I even noticed that one of the "Blue" insurance companies, not sure which state, would cover this, including costs for companion and arrange follow-on care when the patient returned to the U.S.
        Reply | Mark as read | Parent | Best of... | Permalink  
      • Posted by  $  WilliamShipley 1 month, 1 week ago
        Yes, since most original bills do not have any relationship to what they would get from an insurer many institutions are more than willing to negotiate a cash price since it will often yield similar revenue -- and with less overhead. I tell people it's better to negotiate before than after!

        I had an employee who was covered by insurance negotiate his co-pay down by working with the surgeon and scheduling his elective surgery at a time when the surgeon had a slack period in his schedule due to hollidays.
        Reply | Mark as read | Parent | Best of... | Permalink  
  • Posted by CircuitGuy 1 month, 2 weeks ago
    This is a great article all the way through.

    Regarding their solution of publicly posted prices, I wonder if they could pass a law saying contracts must have pricing info to be enforceable. It wouldn't be forcing anyone to disclose prices to the public or even to customers. But if you don't disclose to customers ahead of time, you can't win a judgment for nonpayment.
    Reply | Mark as read | Best of... | Permalink  
  • Posted by  $  DeangalvinFL 1 month, 2 weeks ago
    "Solid" is a great word to describe the article.
    Much of the original historical context of the amazing stupidities of our methods of paying for health care are talked about. An informative read.
    Reply | Mark as read | Best of... | Permalink  
  • Posted by  $  blarman 1 month, 1 week ago
    Learned a new word: "ineluctable".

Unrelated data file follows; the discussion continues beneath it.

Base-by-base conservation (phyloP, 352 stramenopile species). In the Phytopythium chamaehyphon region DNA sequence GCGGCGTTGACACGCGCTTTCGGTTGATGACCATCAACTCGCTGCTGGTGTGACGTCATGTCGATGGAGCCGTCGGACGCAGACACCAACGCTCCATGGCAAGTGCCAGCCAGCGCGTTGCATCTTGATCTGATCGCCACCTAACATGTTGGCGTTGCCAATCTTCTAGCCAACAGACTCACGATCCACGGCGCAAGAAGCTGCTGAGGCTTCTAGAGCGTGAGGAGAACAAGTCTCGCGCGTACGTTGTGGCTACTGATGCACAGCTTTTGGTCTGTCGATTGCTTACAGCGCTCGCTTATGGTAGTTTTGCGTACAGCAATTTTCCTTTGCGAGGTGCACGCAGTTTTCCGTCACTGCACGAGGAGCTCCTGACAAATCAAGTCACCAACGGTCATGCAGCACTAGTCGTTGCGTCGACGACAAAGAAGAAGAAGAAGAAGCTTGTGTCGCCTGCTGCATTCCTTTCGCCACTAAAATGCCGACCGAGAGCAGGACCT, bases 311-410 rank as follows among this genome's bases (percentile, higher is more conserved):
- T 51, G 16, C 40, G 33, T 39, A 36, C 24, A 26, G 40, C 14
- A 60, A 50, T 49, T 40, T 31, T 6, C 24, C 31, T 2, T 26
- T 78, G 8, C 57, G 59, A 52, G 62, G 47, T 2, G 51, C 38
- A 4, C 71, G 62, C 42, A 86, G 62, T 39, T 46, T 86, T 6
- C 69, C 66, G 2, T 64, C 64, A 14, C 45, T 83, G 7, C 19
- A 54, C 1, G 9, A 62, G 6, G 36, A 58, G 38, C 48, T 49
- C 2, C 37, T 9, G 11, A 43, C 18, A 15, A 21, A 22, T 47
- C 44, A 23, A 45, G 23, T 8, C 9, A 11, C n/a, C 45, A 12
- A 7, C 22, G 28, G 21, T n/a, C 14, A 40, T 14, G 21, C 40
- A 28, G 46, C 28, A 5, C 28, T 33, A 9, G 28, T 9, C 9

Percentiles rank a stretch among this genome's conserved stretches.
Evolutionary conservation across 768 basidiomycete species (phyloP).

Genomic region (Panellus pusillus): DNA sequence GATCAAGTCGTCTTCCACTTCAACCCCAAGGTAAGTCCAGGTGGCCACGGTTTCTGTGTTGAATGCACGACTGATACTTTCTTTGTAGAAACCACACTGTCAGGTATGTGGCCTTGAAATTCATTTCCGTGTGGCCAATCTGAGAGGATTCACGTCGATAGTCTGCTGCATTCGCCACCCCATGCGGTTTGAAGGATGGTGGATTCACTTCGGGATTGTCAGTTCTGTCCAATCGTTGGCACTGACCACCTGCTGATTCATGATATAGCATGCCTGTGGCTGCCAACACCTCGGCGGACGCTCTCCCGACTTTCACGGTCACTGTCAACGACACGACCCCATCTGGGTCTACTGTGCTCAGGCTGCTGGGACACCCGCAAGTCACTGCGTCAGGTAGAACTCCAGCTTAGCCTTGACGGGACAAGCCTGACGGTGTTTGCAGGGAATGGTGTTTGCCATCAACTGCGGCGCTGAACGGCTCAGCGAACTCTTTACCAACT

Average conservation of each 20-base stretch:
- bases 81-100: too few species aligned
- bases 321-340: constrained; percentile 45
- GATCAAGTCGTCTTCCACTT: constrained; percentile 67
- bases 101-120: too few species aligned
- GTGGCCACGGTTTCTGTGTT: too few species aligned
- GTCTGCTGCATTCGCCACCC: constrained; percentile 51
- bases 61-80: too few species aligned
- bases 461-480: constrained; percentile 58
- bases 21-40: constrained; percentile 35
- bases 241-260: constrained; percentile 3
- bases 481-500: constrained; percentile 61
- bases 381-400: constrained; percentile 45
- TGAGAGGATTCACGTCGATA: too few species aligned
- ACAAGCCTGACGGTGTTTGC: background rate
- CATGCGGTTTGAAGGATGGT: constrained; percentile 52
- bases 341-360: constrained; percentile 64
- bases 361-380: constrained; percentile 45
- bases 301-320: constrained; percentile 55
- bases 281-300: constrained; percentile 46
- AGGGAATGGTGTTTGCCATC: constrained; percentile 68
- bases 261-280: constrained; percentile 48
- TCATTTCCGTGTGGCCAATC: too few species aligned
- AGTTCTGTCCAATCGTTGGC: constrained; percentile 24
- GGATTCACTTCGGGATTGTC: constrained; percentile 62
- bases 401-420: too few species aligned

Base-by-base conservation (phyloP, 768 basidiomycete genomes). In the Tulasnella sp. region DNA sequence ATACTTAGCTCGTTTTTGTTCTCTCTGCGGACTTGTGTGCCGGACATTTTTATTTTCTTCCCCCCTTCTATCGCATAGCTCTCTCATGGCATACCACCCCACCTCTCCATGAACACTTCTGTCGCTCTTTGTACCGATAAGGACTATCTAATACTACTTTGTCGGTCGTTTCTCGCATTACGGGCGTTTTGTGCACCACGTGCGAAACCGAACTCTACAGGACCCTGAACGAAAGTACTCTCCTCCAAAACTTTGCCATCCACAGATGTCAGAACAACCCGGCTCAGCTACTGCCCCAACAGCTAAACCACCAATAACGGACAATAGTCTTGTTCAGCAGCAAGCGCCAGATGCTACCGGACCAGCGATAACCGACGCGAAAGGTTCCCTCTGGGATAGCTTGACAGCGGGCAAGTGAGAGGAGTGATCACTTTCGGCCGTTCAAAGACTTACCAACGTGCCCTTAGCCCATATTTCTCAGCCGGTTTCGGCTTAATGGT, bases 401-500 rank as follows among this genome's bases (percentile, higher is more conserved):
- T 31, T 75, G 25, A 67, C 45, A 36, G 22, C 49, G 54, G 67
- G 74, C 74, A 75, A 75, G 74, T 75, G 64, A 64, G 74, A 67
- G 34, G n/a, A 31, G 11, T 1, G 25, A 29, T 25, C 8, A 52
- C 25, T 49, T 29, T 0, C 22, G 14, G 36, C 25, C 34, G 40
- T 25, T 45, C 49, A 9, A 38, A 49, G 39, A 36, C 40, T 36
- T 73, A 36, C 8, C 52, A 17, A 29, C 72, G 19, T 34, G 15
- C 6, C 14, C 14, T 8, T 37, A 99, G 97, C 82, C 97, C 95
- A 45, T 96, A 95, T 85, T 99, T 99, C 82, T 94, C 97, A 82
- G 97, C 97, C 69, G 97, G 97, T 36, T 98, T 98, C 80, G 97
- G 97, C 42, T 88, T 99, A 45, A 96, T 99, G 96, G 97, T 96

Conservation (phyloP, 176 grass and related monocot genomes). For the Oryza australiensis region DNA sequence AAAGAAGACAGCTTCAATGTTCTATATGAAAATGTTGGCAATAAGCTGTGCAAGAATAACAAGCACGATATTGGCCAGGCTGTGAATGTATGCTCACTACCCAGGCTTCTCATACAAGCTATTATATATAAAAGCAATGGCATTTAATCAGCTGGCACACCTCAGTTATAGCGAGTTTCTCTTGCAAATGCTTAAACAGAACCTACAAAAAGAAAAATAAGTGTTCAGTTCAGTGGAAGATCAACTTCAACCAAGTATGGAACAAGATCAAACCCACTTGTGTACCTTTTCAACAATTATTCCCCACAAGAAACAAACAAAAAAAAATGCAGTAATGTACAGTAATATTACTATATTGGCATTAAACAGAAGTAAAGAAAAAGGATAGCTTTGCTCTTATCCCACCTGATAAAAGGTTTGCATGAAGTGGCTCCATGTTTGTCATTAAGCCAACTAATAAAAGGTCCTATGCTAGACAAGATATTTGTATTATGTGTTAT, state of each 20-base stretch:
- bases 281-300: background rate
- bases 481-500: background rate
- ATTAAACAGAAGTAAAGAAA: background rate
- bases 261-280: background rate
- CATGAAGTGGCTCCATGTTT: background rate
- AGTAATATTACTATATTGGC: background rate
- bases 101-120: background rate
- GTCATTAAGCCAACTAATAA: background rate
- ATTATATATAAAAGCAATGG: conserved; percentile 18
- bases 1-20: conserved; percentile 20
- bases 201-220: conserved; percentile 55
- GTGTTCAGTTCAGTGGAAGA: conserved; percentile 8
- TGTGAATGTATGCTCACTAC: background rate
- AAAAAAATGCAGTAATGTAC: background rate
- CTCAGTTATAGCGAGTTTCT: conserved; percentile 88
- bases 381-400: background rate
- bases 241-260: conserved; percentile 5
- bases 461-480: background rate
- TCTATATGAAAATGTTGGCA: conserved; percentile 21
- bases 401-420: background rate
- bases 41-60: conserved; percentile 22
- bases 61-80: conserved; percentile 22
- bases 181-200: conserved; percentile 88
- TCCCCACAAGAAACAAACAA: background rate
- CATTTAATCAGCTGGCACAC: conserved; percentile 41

Really liked this idea: "One way to achieve this would be for employers to provide major medical insurance plus a health savings account to take care of routine health care. If the money in the account is not spent on health care, it would be rolled over into the employee’s 401(k) account at the end of the year, giving him an incentive to shop wisely for routine medical care."
    Reply | Mark as read | Best of... | Permalink  
  • Posted by  $  allosaur 1 month, 1 week ago
    Constitutional;y speaking, how medical insurance is run is none of Big Brother's business.
    That's just those who are Big Brother wanting to become a bigger Big Brother.
    Big Brother was too big way before ObamanationCare came along after power glutton statists passed a bill to big to read.
    Reply | Mark as read | Best of... | Permalink  
  • Posted by Abaco 1 month, 1 week ago
    The government/medical complex might end up killing more people than the government/military complex. No...that's not an exaggeration.
    Reply | Mark as read | Best of... | Permalink  
  • Posted by  $  kddr22 1 month, 1 week ago
    Doctors(most in private practice) have a different schedule for self pay patients than what is sent to insurance co. If we publish the self pay rate we have issues with the insurance and/or govt payers as they then demand the same rate
    Reply | Mark as read | Best of... | Permalink  
  • Posted by chad 1 month, 1 week ago
    History proves the more government gets involved in the free market the more skewed, costly and less available any product becomes. After Obama Care was passed my premiums went up 10 times and my deductible went up 150 times. Insurance companies in a free market will find a way to market their services and reduce their costs. When everyone is forced to participate in the system (socialized medicine) it all becomes more expensive shutting out those who can least afford the care first.